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Manicure lesson: 6 unhealthy nail habits
From glittery to graphic, nail art is showing no signs of slowing down just yet (
see our favourite celebrity nail art in this gallery). But getting your nails looking worthy of a close-up (with
nail art or without) calls for more than a visit to your favourite nail artist or sitting down with your polishes and tools to create a masterpiece. You need to start with strong healthy nails and cuticles (for that you’ll need to use your cuticle oil, file and base coat diligently)—and these habits could be damaging your digits. Your nail rehab starts now.
Bad nail habit #1: Abusing your hangnails
You’re sitting on the subway and notice a hangnail and absentmindedly start tugging at it until it tears off or use your trusty teeth to bite it off (gross, we know, but we’ve all done it. Admit it). It might seem harmless and it gets the job done, but you could be risking getting an infection. Wait until you have a nail clipper or cuticle nipper handy and snip it off cleanly and safely, says Scratch My Back Nail Studio’s Laura Merzetti. “And hydration is the best way to prevent hangnails—
use a cuticle oil such as CND Solar Oil daily,” she adds. “Many people get their nails done every couple of weeks and think that’s all they need to do to maintain their nails, but this couldn’t be any further from the truth.” Using cuticle oil not only benefits the skin surrounding your nails but the nail plate itself, she says, helping to keep the nail flexible (which makes them much tougher). “You wouldn’t dream of getting your hair coloured and not using conditioner on it—think of cuticle oil as conditioner for your nails. It’s a huge investment with huge returns,” says Merzetti.
Bad nail habit #2: Skipping base and topcoat.
You’re in a hurry and what you really want from a manicure is the nail colour so you often skip the basecoat and the topcoat. But you’re only wasting time and nail polish if you do this. “A basecoat does two main things: it acts as a barrier to prevent colour staining your nails and it helps colour adhere to your nails, ensuring a longer lasting manicure,” says Merzetti. She compares basecoat to the primer you’d use on a wall before painting a room. As for topcoat, it’s your best bet for a durable, shiny finish—so unless you’re a fan of chipped polish (and we don’t think you are), you should invest the time to apply this to finish your nail job.
Why you shouldn’t be picking off your nail art gel manicure at home and why you need to ease up on the buffing on the next page …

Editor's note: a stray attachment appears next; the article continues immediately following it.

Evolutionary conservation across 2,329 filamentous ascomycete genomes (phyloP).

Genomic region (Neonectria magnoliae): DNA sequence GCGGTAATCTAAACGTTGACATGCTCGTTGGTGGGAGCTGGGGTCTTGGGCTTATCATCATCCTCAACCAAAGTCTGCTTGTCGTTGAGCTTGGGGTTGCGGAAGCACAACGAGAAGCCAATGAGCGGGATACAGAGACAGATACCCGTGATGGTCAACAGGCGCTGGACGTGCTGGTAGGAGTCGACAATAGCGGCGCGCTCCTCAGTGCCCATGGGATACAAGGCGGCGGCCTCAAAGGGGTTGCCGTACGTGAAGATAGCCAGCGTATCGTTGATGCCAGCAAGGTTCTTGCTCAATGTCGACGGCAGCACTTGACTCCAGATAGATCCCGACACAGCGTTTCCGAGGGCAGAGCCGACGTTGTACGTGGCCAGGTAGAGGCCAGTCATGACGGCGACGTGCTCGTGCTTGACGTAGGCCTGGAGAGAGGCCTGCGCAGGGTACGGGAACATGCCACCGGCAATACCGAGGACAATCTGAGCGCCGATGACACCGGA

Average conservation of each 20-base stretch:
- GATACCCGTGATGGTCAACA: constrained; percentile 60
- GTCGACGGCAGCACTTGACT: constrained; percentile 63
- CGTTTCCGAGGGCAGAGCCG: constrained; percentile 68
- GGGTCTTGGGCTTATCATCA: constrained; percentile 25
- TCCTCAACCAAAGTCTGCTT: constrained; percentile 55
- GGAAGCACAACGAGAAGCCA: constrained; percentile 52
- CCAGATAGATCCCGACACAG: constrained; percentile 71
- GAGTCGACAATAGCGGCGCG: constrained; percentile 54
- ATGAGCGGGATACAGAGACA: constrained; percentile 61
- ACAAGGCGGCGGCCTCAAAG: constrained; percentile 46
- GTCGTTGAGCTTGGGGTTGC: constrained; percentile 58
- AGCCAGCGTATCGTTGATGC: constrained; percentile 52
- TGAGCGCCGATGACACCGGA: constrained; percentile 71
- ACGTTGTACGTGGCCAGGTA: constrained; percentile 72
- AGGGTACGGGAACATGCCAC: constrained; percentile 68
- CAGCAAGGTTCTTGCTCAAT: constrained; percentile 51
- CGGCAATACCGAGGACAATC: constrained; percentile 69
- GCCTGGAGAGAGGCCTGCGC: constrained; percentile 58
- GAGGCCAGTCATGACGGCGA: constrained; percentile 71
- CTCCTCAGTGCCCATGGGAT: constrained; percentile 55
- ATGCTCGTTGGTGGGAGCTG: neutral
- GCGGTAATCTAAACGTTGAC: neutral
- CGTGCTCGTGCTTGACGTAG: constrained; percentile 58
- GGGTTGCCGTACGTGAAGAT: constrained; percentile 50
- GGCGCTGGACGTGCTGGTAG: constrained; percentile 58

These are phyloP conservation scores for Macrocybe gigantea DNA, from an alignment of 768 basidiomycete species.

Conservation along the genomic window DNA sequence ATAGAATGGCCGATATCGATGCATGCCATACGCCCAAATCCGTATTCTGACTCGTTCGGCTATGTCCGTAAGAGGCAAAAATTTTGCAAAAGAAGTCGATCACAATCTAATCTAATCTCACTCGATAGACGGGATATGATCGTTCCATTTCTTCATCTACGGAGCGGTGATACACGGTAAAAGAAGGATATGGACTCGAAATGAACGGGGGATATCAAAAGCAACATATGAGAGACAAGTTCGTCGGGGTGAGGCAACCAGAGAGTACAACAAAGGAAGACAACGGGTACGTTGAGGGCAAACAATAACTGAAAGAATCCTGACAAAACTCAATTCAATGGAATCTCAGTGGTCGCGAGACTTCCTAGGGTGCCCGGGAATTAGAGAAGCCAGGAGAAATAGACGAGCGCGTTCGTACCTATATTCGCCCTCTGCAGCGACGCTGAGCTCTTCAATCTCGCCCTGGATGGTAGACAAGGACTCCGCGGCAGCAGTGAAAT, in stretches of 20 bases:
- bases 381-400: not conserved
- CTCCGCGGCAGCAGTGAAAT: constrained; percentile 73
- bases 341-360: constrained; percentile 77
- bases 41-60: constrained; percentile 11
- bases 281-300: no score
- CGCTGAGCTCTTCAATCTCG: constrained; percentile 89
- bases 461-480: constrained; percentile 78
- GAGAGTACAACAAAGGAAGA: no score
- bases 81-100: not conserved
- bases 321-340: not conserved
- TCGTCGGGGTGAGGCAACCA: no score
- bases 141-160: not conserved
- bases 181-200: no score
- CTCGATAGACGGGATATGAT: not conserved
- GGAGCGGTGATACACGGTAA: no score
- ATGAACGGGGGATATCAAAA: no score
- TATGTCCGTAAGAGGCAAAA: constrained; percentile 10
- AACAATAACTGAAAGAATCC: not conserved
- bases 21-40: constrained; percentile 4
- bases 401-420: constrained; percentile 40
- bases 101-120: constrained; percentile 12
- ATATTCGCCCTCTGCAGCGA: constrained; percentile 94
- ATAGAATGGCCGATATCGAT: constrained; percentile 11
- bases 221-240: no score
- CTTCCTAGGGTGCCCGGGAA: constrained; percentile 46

Bad nail habit #3: Peeling off your gel-hybrid manicure.
Your Shellac or Gelish manicure has started to lift and you simply can’t resist picking at it (your nail art suddenly has taken on a more shattered look than before). Or perhaps you simply don’t have time to get into the nail bar to have it removed. But picking at your gel polish could lead to long-lasting damage. “These are called soak-off gel polishes, not peel-off!” says Merzetti, who also works with CND as an education ambassador. “We see this bad habit regularly at the salon. All nail products are formulated to bond only to the keratin layer of your nails, which is found in the top few layers. Peeling off your polish removes these layers and it will cause less than stellar future applications,” she says. Your nail will be thinner, weak, prone to peeling and cracks, breaks and infections, adds Merzetti. So keep your hands off of them, and help falling victim to it by keeping a regular maintenance appointment at your nail salon.
Bad nail habit #4: Overbuffing
You love the shine off of your smooth, buffed nails—but there is such a thing as buffing too much. “Overbuffing causes nails to become thin, weak and prone to breaking, peeling and infection,” says Merzetti. Buff with restraint. “If you’ve ever felt that ‘hot spot’ when buffing your nails, you’ve thinned them out too much.”
Bad nail habit #5: Using at-home gel nail systems carelessly
at-home gel nail system may seem simple and a cost-effective way to have great nails, it’s critical to follow the manufacturer’s instructions for application and removal (don’t force the product off your nail – see Bad nail habit #3 above). “Limit overexposure and understand that you are working with chemicals,” says Merzetti.
Bad nail habit #6: Leaving on your gel polish for more than three weeks
Just because you can rock your gel polish for longer than two to three weeks doesn’t mean you should, says Merzetti. “The longer your polish is on your nails, the longer it may take to soak off and the more likely you’ll be tempted to pick it off,” she says. You can resist temptation by booking your follow-up manicure appointment when you have the gel polish applied.